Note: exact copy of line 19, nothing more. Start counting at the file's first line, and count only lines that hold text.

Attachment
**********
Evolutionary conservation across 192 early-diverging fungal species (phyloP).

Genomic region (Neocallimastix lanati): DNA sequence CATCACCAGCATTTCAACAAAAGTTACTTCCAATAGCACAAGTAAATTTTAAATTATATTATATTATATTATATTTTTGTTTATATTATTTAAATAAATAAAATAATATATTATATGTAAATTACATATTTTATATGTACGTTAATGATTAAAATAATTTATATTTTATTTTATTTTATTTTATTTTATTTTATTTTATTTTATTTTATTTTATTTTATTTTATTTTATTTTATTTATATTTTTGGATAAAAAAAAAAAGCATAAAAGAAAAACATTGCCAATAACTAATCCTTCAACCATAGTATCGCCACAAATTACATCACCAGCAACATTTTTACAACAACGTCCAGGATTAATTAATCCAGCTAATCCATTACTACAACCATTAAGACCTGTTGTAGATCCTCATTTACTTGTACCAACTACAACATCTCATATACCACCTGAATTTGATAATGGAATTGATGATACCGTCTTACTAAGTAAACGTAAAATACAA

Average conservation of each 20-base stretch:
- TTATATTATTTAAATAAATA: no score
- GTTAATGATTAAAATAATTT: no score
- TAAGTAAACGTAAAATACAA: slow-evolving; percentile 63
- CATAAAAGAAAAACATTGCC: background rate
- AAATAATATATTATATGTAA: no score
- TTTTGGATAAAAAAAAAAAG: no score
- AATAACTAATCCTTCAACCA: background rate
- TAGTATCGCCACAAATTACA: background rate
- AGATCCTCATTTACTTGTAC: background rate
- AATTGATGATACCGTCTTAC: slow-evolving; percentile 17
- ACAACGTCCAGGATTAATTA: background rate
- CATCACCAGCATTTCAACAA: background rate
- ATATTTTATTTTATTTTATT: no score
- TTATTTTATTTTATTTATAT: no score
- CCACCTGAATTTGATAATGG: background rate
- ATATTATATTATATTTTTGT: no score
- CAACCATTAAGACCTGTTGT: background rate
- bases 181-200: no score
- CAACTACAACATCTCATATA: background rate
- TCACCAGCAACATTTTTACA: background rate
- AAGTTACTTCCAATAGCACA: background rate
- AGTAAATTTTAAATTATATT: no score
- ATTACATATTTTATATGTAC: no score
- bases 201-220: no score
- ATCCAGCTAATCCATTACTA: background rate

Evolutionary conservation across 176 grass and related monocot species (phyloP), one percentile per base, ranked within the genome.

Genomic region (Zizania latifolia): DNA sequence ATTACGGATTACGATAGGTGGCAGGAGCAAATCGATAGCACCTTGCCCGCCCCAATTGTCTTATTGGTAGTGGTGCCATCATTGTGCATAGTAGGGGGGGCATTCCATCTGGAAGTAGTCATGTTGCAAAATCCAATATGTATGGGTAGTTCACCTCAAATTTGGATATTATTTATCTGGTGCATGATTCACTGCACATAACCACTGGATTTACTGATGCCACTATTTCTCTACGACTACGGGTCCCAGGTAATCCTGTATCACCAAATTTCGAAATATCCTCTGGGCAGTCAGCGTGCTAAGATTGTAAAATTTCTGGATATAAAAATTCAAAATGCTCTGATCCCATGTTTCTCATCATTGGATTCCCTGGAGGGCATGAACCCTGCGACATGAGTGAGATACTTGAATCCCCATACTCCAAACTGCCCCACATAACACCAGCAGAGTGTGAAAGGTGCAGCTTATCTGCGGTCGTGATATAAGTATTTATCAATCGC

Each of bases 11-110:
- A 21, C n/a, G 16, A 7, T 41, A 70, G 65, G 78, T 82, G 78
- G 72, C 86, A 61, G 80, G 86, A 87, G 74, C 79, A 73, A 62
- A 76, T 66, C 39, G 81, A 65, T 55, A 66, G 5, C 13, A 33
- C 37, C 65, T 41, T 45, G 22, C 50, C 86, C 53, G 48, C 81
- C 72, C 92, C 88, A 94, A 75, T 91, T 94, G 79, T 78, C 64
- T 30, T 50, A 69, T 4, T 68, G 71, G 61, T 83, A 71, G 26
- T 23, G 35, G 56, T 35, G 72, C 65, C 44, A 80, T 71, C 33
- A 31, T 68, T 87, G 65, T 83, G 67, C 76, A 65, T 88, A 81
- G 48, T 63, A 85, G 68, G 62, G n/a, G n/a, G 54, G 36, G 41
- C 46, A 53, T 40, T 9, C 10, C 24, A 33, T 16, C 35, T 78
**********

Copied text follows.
- ATATTATATTATATTTTTGT: no score